Although Sam Raimi and Sam Hamm are credited as executive producers, they were not directly involved with this series. Raimi and Hamm did not like the changes made by Fox after the original TV movie and did not want to be involved in the series.
M.A.N.T.I.S. (1994), the highly-watched TV movie on which this series was based, featured a predominately African-American cast and racism was a major issue in the story. Fox executives thought that the racial focus of the movie was "too grim and too realistic". Except for Carl Lumbly, the African-American actors from the movie were replaced in this series. Lumbly, Gina Torres, and Christopher M. Brown stated in interviews that they were very disappointed that the tone of the series was changed.
The M.A.N.T.I.S. writers offices on the Universal lot were demolished during the production of the series in order to make space for the "Jurassic Park" ride.
In the pilot, "M.A.N.T.I.S." stood for: Mechanically Augmented Neuro-transmitter Interception System. Otherwise known as the "exo-skeleton". But the network felt that the public would get confused by this, and would always be asking themselves, "What's that suit called again?" So the actual series producers, Danny Bilson and Paul De Meo (who had previously done "The Flash") had one of the supporting characters in the first episode of the actual series run, upon seeing the title character in the suit for the first time, say "Wow, you know? It kinda looks like a Mantis!" thus removing the need for an acronymic title. The only mention of the acronym in the TV series is in the episode M.A.N.T.I.S.: The Eyes Beyond (1994), where a computer display shows what M.A.N.T.I.S. stands for. However, in this graphic, the word "Integrated" is used instead of "Interception".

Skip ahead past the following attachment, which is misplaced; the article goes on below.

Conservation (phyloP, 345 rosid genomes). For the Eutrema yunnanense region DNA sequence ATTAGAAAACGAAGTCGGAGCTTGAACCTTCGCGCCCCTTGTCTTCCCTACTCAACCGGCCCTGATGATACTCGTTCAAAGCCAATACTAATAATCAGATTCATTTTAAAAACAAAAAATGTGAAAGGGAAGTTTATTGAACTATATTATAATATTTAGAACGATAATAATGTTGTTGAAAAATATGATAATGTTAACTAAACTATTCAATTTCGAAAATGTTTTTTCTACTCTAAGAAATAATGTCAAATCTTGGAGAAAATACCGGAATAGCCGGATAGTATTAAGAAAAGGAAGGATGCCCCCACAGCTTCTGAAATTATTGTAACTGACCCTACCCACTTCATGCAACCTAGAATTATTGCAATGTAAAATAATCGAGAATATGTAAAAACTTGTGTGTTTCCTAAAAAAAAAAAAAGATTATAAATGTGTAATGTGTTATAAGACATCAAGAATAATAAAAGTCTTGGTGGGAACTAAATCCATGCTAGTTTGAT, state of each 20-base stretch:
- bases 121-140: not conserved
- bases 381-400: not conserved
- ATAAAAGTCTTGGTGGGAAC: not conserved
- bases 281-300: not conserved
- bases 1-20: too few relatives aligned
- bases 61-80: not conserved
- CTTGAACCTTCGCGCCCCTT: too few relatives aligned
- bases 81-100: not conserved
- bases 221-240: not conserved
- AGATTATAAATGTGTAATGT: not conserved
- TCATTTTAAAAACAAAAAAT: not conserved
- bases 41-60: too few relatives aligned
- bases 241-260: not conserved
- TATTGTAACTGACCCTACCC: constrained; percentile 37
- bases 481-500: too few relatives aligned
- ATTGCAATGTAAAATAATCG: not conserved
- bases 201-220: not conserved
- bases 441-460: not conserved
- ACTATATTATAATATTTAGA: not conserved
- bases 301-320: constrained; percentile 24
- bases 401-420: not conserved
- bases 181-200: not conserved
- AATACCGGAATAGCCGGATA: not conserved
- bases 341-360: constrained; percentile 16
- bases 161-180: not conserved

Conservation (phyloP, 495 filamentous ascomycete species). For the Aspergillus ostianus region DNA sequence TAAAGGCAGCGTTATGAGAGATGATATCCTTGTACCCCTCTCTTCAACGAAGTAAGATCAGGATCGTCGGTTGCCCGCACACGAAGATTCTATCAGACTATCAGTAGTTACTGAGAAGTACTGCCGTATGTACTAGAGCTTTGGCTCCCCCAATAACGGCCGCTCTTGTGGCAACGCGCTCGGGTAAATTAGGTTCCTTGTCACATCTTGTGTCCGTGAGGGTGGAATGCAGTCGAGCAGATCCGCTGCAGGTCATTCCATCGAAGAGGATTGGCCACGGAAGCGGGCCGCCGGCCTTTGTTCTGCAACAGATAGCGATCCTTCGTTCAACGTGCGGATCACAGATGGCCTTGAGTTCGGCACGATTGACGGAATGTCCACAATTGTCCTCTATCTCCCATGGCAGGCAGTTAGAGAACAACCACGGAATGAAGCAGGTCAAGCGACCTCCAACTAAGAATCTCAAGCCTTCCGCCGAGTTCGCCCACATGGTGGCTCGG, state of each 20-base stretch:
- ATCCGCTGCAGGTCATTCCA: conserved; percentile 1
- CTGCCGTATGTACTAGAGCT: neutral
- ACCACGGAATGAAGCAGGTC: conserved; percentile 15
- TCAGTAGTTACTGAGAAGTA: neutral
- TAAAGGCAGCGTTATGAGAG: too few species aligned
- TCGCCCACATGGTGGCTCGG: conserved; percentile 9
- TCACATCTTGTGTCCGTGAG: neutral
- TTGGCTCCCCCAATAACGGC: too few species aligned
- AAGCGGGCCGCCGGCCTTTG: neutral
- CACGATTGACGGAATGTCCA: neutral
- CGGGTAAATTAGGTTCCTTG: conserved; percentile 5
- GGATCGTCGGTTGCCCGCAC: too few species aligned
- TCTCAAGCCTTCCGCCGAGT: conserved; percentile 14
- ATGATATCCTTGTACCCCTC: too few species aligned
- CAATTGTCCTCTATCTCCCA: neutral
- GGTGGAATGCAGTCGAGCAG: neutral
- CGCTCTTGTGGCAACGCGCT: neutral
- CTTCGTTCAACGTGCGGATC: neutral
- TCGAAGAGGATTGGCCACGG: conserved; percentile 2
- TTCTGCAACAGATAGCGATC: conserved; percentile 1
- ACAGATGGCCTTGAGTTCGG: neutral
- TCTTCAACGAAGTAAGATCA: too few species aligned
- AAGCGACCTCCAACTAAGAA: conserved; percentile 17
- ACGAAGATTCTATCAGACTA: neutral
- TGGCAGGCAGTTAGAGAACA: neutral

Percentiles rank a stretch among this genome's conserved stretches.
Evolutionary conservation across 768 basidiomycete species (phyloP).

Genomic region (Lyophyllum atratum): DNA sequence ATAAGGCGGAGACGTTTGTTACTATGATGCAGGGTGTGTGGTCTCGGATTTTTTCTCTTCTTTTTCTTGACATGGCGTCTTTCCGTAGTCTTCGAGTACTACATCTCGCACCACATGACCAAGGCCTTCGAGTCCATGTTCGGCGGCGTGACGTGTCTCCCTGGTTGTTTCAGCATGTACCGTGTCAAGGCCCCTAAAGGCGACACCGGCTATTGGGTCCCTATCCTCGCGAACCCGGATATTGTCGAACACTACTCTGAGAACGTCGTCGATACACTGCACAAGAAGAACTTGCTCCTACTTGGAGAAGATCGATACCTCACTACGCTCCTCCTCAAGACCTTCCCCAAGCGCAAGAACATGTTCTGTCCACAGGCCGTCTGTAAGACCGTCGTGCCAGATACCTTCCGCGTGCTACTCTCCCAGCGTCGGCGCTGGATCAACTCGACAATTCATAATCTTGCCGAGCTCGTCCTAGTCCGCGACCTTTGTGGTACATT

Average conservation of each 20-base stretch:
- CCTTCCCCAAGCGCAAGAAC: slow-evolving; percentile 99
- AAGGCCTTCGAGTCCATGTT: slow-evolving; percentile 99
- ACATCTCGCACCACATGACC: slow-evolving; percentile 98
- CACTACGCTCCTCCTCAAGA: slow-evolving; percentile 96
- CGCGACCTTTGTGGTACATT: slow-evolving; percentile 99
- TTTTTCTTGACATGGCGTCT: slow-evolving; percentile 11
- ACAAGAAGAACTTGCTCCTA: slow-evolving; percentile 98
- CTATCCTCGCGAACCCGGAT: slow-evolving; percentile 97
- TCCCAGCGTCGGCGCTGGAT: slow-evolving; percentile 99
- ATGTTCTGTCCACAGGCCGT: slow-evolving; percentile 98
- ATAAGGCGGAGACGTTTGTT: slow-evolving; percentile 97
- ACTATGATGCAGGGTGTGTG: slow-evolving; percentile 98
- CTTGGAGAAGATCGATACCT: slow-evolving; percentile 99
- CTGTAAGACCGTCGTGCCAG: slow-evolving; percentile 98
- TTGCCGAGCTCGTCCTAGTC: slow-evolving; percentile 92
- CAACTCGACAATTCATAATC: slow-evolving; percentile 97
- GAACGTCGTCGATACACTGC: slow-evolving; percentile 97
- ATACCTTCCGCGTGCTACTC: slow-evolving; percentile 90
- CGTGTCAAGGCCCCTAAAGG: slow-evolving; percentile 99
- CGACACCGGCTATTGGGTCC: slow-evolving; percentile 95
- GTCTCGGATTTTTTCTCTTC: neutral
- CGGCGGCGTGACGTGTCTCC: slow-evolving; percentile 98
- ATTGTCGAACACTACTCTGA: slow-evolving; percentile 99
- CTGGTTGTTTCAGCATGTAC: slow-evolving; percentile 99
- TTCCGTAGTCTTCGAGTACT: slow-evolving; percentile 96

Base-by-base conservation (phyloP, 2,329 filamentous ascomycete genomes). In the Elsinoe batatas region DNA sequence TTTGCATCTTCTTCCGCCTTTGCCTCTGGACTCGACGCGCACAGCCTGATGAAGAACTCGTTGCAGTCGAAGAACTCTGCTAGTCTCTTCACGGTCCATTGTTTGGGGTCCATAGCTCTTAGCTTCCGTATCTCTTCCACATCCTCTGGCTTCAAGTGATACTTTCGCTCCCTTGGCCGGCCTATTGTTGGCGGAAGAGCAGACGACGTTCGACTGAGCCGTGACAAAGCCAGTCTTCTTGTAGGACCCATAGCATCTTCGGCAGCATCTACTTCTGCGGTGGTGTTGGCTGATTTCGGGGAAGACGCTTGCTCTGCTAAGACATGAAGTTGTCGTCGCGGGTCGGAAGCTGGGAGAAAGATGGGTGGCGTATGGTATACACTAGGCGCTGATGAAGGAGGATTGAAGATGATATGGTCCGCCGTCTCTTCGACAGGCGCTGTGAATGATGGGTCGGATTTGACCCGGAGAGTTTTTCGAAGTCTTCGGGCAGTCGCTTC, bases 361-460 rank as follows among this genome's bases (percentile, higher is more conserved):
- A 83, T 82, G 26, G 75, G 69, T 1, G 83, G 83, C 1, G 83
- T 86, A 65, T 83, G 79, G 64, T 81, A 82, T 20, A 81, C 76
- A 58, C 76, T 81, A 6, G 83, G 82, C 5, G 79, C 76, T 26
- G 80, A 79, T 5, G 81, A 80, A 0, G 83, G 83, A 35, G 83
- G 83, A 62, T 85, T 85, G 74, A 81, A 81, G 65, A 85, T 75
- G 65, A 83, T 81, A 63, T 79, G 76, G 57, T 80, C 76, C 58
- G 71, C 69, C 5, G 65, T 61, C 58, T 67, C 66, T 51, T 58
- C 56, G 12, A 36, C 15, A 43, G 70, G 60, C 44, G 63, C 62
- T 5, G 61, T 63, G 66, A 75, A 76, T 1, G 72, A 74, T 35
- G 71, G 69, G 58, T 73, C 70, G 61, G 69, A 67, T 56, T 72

The series was subjected to a drastic overhaul midway through its first (and only) season. After a half-season of serious urban action stories with a science-fiction twist, the show's focus shifted to overt fantasy, involving parallel universes, super-villains and monsters. This failed to reverse the program's weak ratings and the show was cancelled at the end of the season with two episodes unaired. The final episode anticipated this cancellation by killing off the title character.